Payday lending battle heats up at Indiana Statehouse

For nearly everything we consume, we rely on regulatory agencies to tell us what's safe and what's not. These regulations serve our needs and interests as consumers. Yet the past weeks have been rife with attempts to chip away at consumer protections on both the federal- and state-level. This is the continuation of a worrisome trend to end safeguards for vulnerable consumers.

At the federal-level, there has been action to fundamentally reform the Consumer Financial Protection Bureau, following the resignation of former Director and Obama-era appointee Richard Cordray and the appointment of the Bureau's (contested) Acting Director, Mick Mulvaney (here's a tally of what actions the Bureau undertook since Mulvaney's appointment.) Most notably, the Bureau announced it would engage in a rule-making process to reconsider its Payday Rule, which requires payday, auto-title, and certain high-cost installment lenders to determine a borrower's ability to repay before issuing a loan. The announcement comes after the Bureau added language to its description of responsibilities, including "identifying and addressing outdated, unnecessary, or unduly burdensome regulations."

At the state-level, lawmakers are entertaining two bills—HB 1319 and SB 416—that would create predatory lending products with triple-digit APR. HB 1319, which passed the House Insurance and Financial Institutions Committee on January 24, would authorize a new, longer-term installment loan product from payday lenders that would carry interest rates up to 222% APR. Indiana currently defines felony criminal loan sharking at 72% APR; however, HB 1319 exempts finance charges from the APR calculations, effectively, legalizing criminal loan sharking in the state.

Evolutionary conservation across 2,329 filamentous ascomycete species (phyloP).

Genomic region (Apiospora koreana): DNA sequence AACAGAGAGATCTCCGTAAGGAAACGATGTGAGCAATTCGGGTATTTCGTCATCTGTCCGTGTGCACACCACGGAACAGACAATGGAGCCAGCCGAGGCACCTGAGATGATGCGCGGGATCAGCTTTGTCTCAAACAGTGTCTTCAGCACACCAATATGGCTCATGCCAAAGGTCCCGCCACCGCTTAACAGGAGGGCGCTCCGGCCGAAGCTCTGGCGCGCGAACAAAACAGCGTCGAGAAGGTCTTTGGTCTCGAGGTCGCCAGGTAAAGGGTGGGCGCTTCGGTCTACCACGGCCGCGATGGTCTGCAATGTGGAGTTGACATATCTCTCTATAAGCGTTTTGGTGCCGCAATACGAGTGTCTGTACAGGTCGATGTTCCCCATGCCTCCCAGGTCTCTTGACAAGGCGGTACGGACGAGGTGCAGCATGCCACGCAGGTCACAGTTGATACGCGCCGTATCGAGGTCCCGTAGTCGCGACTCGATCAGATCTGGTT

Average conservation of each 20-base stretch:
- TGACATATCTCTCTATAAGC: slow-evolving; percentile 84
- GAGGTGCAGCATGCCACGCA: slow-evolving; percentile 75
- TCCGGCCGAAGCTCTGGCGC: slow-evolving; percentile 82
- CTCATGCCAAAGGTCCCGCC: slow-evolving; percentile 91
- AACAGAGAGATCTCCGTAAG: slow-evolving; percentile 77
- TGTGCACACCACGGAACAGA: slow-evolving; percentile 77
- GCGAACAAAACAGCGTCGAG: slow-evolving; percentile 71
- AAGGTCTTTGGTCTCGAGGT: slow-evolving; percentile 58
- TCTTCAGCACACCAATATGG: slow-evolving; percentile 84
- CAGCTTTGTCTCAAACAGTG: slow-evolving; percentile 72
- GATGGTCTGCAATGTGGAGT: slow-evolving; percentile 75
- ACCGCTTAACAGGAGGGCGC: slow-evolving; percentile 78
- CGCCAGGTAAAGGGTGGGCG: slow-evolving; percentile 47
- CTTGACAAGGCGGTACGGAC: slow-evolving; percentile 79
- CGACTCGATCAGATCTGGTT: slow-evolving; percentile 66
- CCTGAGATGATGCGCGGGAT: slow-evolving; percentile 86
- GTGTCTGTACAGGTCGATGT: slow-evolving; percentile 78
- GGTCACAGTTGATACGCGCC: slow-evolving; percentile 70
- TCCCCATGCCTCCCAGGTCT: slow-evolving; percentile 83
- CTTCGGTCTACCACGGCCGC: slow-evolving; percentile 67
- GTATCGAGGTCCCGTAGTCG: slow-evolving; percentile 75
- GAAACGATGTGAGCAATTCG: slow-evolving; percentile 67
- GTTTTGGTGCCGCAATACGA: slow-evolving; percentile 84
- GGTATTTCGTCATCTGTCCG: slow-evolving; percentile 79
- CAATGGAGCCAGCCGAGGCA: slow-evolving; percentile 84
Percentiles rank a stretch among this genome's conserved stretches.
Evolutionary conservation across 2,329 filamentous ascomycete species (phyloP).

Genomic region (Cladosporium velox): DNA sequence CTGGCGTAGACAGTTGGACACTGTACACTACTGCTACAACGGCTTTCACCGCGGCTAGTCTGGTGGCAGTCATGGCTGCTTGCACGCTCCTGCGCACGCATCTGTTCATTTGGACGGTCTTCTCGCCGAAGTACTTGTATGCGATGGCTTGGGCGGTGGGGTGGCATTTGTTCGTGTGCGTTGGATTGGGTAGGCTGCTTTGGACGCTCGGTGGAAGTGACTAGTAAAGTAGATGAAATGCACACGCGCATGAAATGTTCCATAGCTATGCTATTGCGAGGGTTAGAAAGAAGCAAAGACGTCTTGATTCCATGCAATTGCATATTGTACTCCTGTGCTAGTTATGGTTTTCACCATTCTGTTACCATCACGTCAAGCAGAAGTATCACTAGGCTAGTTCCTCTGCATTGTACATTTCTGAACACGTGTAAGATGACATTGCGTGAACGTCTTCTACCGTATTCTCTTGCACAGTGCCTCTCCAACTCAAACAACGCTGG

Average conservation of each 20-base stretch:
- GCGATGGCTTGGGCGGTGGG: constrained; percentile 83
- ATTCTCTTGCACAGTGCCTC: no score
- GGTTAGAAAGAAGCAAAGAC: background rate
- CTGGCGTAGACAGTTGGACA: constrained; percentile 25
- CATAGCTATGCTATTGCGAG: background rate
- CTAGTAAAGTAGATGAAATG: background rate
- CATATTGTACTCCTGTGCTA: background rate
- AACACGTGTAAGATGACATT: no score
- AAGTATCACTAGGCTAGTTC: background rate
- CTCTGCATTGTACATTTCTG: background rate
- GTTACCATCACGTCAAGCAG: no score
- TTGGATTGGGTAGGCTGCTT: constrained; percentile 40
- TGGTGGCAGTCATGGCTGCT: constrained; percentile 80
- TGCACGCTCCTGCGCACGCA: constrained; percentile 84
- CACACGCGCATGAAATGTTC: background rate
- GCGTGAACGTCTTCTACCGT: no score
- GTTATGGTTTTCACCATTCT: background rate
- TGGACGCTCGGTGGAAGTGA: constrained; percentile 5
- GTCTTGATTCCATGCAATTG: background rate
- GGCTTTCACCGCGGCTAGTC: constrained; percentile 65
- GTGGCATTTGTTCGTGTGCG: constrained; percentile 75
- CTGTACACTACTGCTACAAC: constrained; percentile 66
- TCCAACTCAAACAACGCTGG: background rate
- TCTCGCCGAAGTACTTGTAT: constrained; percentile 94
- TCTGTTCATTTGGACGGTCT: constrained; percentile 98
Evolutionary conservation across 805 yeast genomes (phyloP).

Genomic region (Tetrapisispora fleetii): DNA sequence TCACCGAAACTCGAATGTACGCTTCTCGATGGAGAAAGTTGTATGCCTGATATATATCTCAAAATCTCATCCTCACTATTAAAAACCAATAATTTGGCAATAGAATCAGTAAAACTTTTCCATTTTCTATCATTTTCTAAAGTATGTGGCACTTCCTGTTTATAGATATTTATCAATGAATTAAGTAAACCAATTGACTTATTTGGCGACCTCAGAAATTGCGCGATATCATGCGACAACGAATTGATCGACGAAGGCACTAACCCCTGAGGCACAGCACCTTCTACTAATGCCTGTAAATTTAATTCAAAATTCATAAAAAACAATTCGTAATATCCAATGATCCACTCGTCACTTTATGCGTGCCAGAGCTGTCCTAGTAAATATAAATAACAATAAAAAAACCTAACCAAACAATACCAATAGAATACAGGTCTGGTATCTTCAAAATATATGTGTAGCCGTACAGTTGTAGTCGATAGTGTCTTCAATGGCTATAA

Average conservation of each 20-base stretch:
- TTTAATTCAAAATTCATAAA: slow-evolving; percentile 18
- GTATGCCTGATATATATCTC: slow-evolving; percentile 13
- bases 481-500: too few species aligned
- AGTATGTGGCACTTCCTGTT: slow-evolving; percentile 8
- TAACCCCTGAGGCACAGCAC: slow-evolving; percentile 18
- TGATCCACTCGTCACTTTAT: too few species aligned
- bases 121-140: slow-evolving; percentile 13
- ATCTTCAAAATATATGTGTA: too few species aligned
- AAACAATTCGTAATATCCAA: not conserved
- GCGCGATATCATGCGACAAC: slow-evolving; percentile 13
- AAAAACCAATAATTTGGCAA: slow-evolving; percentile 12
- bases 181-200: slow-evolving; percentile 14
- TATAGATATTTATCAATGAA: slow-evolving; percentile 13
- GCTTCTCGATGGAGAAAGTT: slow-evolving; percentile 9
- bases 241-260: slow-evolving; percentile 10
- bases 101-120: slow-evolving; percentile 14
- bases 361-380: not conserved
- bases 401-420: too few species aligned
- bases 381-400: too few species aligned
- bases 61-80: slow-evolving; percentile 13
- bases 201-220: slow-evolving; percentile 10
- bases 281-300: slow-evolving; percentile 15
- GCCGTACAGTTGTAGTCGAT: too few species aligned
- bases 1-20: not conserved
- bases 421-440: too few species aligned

At the hearing, veterans' coalitions, faith communities, and charitable and community groups testified in opposition to the bill. "The bill before you is not reform . . . It is a request for extreme loosening of Indiana's current installment loans that reach 71% APR. 72% APR is criminal loan sharking. What you are here today to decide is whether or not to legalize what is currently considered to be felony loan sharking," Erin Macey, IIWF Policy Analyst and Network leader, testified before the committee.

SB 416, which is expected to be assigned to a summer study committee, would allow banks, credit unions, and non-traditional lenders to skirt the criminal loan sharking statute and raise interest and fees on many types of consumer credit products. SB 325, a bill pioneered by Network co-lead organizations Prosperity Indiana and Indiana Institute for Working Families, caps APR at 36%—the rate the U.S. Department of Defense secured to protect active duty military members; as have 15 other states to protect borrowers from usurious loans.